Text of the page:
Here are the first three:
Rather than 50 Shades of Gray, the Victorians were passionate about the color green. In fact, green wallpaper was to the home what an iPad Air is to tablets. This love of green came about because of the end of the window tax and gas lamps. With natural light flooding in during the day and better light at night, the Victorians unleashed their inner passion for bright colors. The fashionable color to dress the walls with wasn’t just any green. It had to be a lush shade called Scheele’s Green. Not only was it bright, but it resisted fading—an extra boon. The dark side of this colorful wall dressing was that it slowly poisoned people. Copper arsenite, an arsenic derivative, gave it the rich color. Breathing air polluted with arsenic vapor had the potential to kill . . . and often did. Whole families ailed and died, with children especially at risk. The signs of arsenic poisoning were similar to diphtheria, so many politicians remained skeptical of the danger. And those doctors who did voice concern about arsenic were often publicly ridiculed, especially by companies producing the wallpaper! It took until 1903 for arsenic compounds to be forbidden as a food additive, but the use of arsenic in wallpaper was never formally banned.
9 Baby Bottles
Roman mothers used hollow horns to feed their babies, and baby bottles were nothing new in Victorian times. What was new was a special glass bottle fitted with rubber tubing and a teat. The idea was the infant sucked on the rubber tube, like sucking cola through a straw. These bottles were backed by a popular marketing campaign and given names such as “The Little Cherub” or “The Princess.” Mothers loved how an infant could feed themselves; it was a source of great pride. These feeding bottles became the go-to accessory for the modern Victorian mother—but with deadly consequences.There was a basic design flaw: The rubber tubing was set into the glass and nearly impossible to clean. Inside the bottle, warm milk made it the perfect breeding ground for bacteria. The advice given by Mrs. Beeton, the household guru of the day, didn’t help. Writing in 1861, she declared it wasn’t necessary to wash the bottles for two to three weeks. The result was babies drinking a soup of bacteria, often with fatal consequences. Indeed, the bottles soon gained another name: “murder bottles.” This, along with the condemnation of doctors, should have stopped their use. But it didn’t. Sadly, many mothers were taken in by advertising and continued using them regardless.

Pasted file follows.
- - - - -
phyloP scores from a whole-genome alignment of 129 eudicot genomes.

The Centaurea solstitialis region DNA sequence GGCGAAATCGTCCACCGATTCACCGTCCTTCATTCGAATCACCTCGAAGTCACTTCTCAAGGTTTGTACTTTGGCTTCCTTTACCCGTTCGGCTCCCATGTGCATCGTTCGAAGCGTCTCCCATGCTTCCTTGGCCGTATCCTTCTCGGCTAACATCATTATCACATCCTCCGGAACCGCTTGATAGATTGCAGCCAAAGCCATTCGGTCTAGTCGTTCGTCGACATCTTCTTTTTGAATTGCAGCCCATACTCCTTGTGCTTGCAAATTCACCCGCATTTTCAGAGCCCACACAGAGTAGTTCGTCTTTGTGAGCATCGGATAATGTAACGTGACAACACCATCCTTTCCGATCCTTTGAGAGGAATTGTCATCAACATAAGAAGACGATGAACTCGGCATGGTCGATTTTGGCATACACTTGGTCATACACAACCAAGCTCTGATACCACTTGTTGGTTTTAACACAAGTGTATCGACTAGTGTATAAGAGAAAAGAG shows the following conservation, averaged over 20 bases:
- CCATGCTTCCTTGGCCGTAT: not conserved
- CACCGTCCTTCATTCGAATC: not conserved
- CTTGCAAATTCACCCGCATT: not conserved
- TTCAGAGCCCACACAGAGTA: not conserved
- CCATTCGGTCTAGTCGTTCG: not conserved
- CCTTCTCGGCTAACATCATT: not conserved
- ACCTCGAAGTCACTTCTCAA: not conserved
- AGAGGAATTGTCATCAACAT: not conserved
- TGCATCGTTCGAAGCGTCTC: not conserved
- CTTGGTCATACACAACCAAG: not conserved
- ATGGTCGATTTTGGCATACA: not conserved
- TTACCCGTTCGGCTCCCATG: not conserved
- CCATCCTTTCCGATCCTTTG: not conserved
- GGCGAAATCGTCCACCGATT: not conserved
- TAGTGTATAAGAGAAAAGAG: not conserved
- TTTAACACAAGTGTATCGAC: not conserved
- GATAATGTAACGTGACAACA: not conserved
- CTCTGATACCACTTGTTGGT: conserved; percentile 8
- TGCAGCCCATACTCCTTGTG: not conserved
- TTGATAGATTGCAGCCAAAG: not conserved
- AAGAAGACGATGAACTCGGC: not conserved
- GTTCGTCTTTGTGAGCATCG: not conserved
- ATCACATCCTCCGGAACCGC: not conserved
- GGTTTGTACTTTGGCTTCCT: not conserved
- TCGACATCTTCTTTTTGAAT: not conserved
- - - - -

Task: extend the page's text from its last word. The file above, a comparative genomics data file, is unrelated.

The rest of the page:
8 Carbolic Acid
The Victorians just couldn’t get the balance right. Take hygiene, for example. On the one hand, they used dirty baby bottles, and on the other, they came up with the saying, “Cleanliness is next to Godliness.” Top this off with new theories about germs causing infection, and the urge to clean became obsessive. So they poisoned themselves with carbolic acid. Every household had caustic soda or carbolic acid, used as cleaners, in a cupboard somewhere. But therein lay the problem. These deadly products came in packaging that was identical to other household items, including foods.It was easy to confuse one box with another and accidentally poison the cakes. In September 1888, this is exactly what happened when carbolic acid was mistaken for baking soda. Thirteen people became sick, and five died. It was another 14 years before the Pharmacy Act made it illegal for chemicals to be stored in similar bottles to ordinary items.